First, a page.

Fincher was selected to be the American representative at the competition in China by the AWS. He will leave for China on July 22 and will return to the U.S. on July 31. The American Welding Society will cover all of his expenses.

 

As a GNTC student, Fincher won the gold medal in the Welding Competition at the SkillsUSA National Leadership and Skills Conference in 2017 and became the college’s first ever national champion. Fincher graduated from GNTC in 2017.

 

“Winning the gold medal in SkillsUSA’s National Championships felt like a huge accomplishment,” said Fincher. “It felt pretty awesome being able to compete with some of the best welders in the nation and coming out on top.”

 

Man in blue jacket with gold sleeves and wearing a welding mask is posing for a picture of himself holding a welding torch.
GNTC alumnus Ryan Fincher of Cedartown works on a project in the Welding lab on GNTC’s Floyd County Campus in Rome.

 

Fincher was also a top six finalist for American Welding Society’s U.S. Invitational Weld Trials in 2017. The Weld Trials are part of the American Welding Society’s process to select the SkillsUSA World Team Welder; the U.S. representative in the international welding competition against the best WorldSkills welders from around the globe.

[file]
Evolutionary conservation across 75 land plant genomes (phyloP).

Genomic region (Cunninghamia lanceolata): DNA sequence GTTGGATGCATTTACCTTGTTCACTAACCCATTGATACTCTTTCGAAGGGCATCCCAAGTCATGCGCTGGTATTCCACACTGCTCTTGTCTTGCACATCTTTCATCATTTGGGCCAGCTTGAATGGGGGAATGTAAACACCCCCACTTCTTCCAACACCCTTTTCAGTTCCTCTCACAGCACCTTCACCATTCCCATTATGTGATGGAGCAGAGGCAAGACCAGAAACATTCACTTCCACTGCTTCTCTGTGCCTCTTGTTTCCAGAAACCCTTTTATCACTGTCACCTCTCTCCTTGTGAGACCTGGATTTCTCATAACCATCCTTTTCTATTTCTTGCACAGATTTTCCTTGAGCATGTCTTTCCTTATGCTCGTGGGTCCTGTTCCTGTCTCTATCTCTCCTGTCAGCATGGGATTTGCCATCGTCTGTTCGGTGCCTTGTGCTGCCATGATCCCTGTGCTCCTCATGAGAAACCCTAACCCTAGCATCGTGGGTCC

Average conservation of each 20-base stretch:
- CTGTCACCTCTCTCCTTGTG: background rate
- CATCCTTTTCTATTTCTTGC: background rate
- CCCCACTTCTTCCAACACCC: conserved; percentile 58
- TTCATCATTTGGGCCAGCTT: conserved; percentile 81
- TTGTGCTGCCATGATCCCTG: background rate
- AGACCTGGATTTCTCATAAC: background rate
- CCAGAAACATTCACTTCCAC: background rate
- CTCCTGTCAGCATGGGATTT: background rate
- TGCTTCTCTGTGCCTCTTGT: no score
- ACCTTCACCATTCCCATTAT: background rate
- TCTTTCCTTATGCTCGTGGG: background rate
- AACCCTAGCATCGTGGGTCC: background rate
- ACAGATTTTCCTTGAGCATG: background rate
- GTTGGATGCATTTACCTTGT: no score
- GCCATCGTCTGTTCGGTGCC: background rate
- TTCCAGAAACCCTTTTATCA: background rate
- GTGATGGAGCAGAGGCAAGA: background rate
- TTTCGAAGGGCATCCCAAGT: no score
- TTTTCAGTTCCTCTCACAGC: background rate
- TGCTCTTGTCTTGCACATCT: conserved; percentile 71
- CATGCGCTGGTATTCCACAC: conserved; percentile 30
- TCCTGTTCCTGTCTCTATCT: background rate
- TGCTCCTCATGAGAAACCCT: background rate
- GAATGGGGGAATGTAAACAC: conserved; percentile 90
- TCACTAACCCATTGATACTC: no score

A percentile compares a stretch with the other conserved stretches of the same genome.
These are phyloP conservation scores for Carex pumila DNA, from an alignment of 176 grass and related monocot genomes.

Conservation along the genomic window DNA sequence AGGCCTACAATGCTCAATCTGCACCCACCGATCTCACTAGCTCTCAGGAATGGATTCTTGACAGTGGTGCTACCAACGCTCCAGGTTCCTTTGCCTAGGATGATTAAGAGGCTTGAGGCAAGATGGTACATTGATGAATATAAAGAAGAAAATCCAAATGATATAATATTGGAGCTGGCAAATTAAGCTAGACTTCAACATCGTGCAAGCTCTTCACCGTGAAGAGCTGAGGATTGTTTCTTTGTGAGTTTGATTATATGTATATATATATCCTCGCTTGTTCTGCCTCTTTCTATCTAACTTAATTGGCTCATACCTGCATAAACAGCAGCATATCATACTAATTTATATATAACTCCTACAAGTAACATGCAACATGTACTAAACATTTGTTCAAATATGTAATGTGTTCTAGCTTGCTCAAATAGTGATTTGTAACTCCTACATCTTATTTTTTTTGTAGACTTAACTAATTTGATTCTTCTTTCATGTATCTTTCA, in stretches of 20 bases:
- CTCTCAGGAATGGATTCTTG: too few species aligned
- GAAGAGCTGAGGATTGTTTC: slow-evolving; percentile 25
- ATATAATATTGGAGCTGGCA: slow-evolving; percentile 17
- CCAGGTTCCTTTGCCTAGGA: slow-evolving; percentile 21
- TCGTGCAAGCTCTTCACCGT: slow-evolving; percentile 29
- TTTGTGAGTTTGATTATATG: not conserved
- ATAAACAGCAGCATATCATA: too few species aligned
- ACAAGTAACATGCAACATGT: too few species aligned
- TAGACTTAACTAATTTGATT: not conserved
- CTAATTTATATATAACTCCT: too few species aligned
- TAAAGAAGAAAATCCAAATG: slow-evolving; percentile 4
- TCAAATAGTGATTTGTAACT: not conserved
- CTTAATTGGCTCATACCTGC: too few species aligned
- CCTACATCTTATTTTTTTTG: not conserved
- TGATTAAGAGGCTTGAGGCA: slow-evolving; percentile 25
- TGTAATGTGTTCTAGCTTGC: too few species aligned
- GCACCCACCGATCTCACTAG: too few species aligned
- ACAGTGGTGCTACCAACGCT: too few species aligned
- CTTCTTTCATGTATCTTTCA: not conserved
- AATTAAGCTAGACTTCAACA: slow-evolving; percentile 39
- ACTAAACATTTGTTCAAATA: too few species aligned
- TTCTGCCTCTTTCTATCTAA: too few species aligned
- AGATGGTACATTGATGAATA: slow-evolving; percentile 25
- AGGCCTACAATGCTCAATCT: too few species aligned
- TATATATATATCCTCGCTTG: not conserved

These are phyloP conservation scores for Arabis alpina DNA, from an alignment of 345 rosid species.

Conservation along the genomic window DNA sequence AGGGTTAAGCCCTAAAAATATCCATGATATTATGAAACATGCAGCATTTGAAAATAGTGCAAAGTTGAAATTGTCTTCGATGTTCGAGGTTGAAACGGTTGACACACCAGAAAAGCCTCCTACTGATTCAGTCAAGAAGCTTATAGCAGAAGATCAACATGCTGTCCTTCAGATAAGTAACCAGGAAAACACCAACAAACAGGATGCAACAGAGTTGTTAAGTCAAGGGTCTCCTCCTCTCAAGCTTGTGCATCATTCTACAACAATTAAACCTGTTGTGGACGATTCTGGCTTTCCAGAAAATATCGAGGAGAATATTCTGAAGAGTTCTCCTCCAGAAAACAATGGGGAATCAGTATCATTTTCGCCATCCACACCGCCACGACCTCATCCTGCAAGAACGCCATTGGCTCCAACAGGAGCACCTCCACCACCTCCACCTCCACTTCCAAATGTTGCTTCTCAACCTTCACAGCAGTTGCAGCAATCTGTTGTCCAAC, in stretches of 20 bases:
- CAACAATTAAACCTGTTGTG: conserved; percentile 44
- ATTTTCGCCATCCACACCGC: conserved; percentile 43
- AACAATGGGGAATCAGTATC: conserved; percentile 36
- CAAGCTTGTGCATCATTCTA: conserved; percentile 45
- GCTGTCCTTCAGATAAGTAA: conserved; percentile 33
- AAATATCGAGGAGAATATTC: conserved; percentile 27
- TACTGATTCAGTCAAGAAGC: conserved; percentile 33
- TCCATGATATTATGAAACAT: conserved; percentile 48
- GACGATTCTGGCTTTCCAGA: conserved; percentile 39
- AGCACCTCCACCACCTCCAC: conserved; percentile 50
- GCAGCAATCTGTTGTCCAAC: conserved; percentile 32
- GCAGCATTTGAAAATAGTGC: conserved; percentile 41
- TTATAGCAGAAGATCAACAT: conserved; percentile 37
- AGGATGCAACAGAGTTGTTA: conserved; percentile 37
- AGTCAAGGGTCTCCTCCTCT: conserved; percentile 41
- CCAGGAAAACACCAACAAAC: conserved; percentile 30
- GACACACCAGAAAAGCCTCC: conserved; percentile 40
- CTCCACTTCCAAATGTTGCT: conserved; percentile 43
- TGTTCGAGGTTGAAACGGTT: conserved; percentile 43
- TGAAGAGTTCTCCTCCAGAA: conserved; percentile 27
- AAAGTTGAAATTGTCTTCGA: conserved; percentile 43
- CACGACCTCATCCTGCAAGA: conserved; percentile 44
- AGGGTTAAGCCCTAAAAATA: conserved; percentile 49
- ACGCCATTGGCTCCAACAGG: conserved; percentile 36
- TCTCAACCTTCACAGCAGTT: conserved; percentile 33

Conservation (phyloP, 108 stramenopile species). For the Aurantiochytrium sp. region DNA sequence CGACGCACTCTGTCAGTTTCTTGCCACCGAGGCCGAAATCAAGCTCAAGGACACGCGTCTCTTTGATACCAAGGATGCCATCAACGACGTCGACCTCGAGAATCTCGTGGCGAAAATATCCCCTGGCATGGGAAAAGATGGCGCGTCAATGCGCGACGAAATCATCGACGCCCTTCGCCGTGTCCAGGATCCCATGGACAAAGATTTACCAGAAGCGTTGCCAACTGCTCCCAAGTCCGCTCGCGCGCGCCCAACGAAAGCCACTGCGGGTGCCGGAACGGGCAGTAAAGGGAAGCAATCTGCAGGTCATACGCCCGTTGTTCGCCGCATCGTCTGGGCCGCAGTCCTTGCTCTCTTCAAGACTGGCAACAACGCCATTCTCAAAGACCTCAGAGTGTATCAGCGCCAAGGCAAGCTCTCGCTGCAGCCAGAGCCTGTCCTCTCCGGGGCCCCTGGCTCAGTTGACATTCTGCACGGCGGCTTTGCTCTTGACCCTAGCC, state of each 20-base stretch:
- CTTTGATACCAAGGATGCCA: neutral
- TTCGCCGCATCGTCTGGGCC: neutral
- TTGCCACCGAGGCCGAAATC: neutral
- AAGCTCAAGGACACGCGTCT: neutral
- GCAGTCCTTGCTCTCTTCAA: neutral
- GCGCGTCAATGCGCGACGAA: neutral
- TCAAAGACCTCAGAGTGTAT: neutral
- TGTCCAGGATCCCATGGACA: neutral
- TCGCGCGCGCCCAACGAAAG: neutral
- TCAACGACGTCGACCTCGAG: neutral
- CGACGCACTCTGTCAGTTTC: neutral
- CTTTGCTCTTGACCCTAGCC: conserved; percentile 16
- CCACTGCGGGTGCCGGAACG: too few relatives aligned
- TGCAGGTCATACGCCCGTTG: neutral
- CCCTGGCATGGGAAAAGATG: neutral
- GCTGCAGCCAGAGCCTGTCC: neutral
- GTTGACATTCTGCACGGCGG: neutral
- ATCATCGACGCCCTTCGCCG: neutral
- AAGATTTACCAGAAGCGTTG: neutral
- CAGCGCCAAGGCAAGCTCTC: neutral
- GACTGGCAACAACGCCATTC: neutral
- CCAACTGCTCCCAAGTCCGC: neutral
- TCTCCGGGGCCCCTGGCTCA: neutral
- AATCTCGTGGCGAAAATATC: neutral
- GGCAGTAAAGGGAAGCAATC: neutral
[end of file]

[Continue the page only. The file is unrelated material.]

“It felt pretty awesome when I found out I made the top six,” said Fincher. “Like I had accomplished something really big.”

 

The next WorldSkills Competition will take place Aug. 22-27, 2019, in Kazan, Russia.

 

Every two years, the AWS invites the top 48 welding competitors from the National SkillsUSA Championships to compete in a four-stage competition that will decide the SkillsUSA World Team Welder. All competitors were state champions and have competed at the national level for SkillsUSA. Fincher was one of the six national finalists that was chosen to participate in the second stage of the competition.

 

Fincher is the only U.S. competitor that competed in the top six in 2017 that is going to compete in the Team USA Welder Selection competition again. This is why he was invited to China, according to Matt Hayden, instructor of Metals and Welding at Cedartown High School and instructor of Welding and Joining Technology at GNTC.

 

“Ryan is not just a great student and great welder, he is a great young man,” said Hayden “All of the success that he has had is the result of his work ethic and I fully expect him to be very successful in life in everything he does.”

 

Hayden also serves on the education committee and competition committee for the American Welding Society.

 

The competition in Beijing that Fincher is attending is being held as part of the process to select China’s World Team Welder. Fincher will be taking part in the competition in China as practice for the four stage Team USA Welder Selection competition. Ray Connolly the chief welding expert for the U.S. will accompany Fincher to Beijing. Connolly won a gold medal at the WorldSkills Championship in Montreal, Canada in 1999.